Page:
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With monolithic kernels, life without modules can be difficult.  Particularly, getting new hardware support means using the latest out of tree drivers, or a bleeding edge kernel. But no more!  To get support for new hardware with older kernels, just update the existing kernel driver in place.  The kernel Makefile and the standalone driver makefile aren't exactly compatible, and upgrading from one to another is straight forward if you know what you're doing.  By the end of this post, you will.


First you need to locate the kernel source, usually something like /usr/src/linux.  Digging further, find the driver source buried in there, somewhere like /drivers/net/e1000e.  This should have the driver files and the Makefile.  Make a backup of the files, just in case we'll need it later.  Since we are going to be updating to the latest driver, we can go ahead and delete everything but the Makefile (and the backups).   Find your release driver tarball that you want to use and extract it and move files into the directory so all the *.c and *.h files are in the same location as old *.c and *.h files.


Example:  The files in the kernel source would be 82571.c, defines.h, e1000.h, es2lan.c,ethtool.c,hw.h,ich8lan.c,lib.c,netdev.c,param.c and phy.c


Once its updated it should look like this:

e1000.h, e1000_80003es2lan.h, e1000_82571.h, e1000_defines.h, e1000_ich8lan.h, e1000_mac.h, e1000_manage.h, e1000_nvm.h, e1000_phy.h, e1000_regs.h, hw.h, kcompat.h, e1000_80003es2lan.c, e1000_82571.c, e1000_ich8lan.c, e1000_mac.c, e1000_manage.c, e1000_nvm.c, e1000_phy.c, ethtool.c, kcompat.c, kcompat_ethtool.c, netdev.c, param.c



Now the driver directory has the new driver files and the old driver Makefile.  The problem is that the Makefile is going to build with the old file names and not the new ones.  This will be fixed by updating the kernel driver Makefile.

Here is an example kernel driver makefile file listing:


e1000e-objs := 82571.o ich8lan.o es2lan.o \

                lib.o phy.o param.o ethtool.o netdev.o


Looking at the latest driver, you need to make all the *.c files have a *.o in the objects list.  EXCEPT the kcompat_ethtool.c.  That needs to be left out.

Here is an example of what the line is modified to look like.


e1000e-objs := netdev.o ethtool.o param.o e1000_82571.o e1000_ich8lan.o e1000_80003es2lan.o \

               e1000_mac.o e1000_nvm.o e1000_phy.o e1000_manage.o kcompat.o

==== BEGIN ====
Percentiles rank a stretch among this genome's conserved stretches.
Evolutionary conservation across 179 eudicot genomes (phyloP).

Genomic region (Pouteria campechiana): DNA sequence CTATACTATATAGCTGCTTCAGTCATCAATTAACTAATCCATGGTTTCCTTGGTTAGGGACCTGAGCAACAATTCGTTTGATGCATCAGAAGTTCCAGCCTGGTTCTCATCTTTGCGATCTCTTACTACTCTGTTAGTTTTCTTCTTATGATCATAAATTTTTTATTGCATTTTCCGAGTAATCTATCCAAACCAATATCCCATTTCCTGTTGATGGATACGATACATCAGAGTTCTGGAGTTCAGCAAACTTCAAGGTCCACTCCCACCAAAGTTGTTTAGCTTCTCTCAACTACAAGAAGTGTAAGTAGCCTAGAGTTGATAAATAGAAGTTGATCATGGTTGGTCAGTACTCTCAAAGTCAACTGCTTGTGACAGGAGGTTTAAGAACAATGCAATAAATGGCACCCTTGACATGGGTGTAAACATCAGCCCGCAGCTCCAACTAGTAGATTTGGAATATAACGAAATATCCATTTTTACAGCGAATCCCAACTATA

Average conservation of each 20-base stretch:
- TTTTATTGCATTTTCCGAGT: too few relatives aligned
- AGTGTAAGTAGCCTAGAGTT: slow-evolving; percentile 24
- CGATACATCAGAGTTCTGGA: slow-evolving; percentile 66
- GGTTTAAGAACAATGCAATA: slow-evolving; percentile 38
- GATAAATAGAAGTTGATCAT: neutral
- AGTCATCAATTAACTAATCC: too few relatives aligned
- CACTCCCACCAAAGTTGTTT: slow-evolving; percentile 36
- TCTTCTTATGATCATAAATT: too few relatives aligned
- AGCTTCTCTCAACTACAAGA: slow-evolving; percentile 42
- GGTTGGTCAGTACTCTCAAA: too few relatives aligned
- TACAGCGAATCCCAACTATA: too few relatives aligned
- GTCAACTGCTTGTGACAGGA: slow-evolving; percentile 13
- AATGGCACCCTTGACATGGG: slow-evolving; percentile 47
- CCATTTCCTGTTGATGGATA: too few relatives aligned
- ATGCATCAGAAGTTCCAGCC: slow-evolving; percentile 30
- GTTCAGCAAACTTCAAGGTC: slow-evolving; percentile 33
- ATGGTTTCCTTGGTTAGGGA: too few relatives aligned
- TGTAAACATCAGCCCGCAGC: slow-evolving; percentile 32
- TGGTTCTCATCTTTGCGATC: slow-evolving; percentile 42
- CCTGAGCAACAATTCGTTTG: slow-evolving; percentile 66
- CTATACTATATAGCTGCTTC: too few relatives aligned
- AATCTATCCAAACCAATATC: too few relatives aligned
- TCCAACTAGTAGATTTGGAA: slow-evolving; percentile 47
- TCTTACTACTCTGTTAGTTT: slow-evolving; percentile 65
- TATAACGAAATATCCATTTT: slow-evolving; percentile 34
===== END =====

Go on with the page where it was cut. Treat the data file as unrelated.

Now you just make the kernel and enjoy the new driver!

Time for the big review:

1. Update the kernel Makefile updated to use the new files.

2. Use the released driver files.

3. Thanks for using Intel networking products.


Cabling Wars: A New Hope

Posted by dougb Oct 15, 2009

     Looking up and down the ecosystem that your product operates in can often show things that one would normally just take for granted.  I attended a BICSI* conference last year with our partners Fluke*, ADC* and Extreme Networks*.  Our show at the convention was to highlight how to design an end to end solution for 10 Gigabit copper.  The show itself was a big hit, but the real data for me was while manning the both.  Times are always tight, so it was "one riot, one ranger" time for Intel networks, so I was the only one there.  I had to answer all the questions.  I waited to be bombarded with Operating System questions, buffer sizes, VLAN tags offloads all sorts of questions.  I got just a handful, and the big question on everyone's mind, was "Do you have that in fiber?"

     I was blown away.  Up in adapter land, we support all sorts of cable types, Fiber, Copper, and CX4 on our 10G products.  Normally the question we get is "Do you have that in Copper".  The BICSI crowd isn't your normal crowd.  Being cabling professionals, they worry about fire hazards and consider any active cabling, like copper, a latent fire hazard.  To the cabling guys, it was a touchy subject.  Fiber was more expensive to install, and harder to work with (Try splicing a fiber cable) but was lighter, didn't have crosstalk, did longer distances and wasn't a hazard.  Copper is currently cheaper, easier to work with in terms of splicing and custom length's, but was heavy, had noise problems (both giving and receiving) and was at risk of being obsolete.  The CAT3 to CAT5 transition would mean a complete re-wire of a building, something few businesses could afford.  Then to move to CAT6e just a few years later would be unimaginable.